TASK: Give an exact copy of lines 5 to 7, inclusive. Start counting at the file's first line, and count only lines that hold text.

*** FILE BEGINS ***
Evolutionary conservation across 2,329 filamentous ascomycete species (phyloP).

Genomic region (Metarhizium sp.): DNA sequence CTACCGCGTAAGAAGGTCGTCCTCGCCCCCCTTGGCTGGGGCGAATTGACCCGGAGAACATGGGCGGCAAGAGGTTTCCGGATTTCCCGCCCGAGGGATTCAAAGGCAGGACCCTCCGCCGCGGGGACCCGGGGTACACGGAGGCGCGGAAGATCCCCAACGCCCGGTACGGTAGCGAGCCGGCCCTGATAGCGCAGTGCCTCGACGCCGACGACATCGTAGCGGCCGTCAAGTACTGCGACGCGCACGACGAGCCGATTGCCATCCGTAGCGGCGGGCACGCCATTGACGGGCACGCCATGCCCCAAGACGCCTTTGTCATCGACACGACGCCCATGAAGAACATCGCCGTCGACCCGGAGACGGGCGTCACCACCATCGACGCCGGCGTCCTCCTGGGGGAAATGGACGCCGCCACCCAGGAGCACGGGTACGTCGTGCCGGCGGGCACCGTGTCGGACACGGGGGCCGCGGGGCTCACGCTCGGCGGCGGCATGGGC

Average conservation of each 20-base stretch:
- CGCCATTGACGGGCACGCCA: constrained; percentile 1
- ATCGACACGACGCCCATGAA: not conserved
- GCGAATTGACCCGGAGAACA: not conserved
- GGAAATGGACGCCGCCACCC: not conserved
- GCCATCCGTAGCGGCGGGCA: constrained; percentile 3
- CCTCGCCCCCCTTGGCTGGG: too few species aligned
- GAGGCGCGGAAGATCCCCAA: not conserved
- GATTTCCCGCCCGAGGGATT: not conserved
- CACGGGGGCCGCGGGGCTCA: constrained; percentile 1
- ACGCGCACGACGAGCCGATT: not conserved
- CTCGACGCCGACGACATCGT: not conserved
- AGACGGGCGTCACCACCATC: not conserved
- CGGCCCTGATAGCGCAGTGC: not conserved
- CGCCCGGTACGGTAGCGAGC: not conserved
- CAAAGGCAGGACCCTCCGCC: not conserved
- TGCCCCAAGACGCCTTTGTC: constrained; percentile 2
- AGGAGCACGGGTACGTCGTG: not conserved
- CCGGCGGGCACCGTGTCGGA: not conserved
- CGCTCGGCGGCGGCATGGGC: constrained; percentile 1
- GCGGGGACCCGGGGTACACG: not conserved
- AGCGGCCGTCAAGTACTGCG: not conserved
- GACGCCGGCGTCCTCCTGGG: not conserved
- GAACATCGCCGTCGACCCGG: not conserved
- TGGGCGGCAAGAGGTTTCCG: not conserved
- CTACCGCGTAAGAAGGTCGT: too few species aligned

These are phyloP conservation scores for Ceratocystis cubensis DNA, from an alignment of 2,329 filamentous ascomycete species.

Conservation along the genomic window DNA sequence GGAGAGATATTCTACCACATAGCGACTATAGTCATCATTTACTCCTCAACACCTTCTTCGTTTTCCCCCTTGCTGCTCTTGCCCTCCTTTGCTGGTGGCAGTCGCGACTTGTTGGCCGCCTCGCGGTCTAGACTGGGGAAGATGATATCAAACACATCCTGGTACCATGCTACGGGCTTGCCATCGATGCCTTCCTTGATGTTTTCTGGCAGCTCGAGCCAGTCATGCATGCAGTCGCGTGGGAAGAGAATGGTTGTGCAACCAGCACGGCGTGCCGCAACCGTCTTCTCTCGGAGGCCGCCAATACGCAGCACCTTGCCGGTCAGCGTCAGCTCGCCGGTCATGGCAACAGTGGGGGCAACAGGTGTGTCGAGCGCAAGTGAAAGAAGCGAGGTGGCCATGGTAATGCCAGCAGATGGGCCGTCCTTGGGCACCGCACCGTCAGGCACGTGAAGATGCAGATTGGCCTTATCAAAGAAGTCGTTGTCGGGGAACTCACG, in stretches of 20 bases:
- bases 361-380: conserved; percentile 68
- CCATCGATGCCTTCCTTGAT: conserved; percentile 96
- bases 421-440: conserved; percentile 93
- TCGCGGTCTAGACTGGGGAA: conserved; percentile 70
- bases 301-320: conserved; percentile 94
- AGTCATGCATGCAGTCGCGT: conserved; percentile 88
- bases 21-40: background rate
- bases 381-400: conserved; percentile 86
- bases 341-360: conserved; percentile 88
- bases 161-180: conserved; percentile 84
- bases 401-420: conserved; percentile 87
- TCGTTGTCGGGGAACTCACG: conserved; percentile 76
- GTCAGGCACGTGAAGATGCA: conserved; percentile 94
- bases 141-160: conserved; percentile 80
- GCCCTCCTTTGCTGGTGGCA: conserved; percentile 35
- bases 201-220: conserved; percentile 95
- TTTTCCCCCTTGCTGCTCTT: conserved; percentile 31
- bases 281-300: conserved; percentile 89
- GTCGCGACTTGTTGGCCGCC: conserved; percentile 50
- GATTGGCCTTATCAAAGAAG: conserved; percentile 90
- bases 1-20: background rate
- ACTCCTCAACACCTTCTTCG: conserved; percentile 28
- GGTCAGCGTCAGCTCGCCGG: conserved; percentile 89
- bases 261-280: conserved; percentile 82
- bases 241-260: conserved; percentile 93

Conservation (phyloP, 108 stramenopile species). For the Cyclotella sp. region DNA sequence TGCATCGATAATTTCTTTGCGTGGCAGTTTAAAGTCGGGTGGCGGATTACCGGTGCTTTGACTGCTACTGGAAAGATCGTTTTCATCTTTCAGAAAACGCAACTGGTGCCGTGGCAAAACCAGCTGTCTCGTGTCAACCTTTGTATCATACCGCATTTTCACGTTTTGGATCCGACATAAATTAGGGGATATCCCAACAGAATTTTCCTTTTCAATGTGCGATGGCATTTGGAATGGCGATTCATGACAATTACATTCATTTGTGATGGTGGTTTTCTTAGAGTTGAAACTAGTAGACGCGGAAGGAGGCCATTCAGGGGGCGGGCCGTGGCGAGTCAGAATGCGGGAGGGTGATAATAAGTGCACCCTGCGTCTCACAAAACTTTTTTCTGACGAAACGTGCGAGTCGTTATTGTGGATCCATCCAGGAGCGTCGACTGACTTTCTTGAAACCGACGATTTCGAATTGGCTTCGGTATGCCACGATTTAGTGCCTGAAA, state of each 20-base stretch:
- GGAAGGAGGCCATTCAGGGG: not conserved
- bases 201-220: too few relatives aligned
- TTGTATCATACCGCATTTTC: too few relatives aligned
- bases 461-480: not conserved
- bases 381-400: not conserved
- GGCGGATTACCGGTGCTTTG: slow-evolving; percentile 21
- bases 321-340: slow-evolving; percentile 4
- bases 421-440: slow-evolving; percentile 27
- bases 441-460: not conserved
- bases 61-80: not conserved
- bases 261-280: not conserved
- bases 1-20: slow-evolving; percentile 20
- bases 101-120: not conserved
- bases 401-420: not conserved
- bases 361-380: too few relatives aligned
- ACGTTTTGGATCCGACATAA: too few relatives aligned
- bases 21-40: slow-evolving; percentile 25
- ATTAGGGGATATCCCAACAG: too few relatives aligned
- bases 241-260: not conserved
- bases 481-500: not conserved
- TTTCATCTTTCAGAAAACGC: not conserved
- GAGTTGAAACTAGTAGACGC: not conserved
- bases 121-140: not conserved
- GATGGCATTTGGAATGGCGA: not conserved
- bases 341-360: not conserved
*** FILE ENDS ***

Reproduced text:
- ATCGACACGACGCCCATGAA: not conserved
- GCGAATTGACCCGGAGAACA: not conserved
- GGAAATGGACGCCGCCACCC: not conserved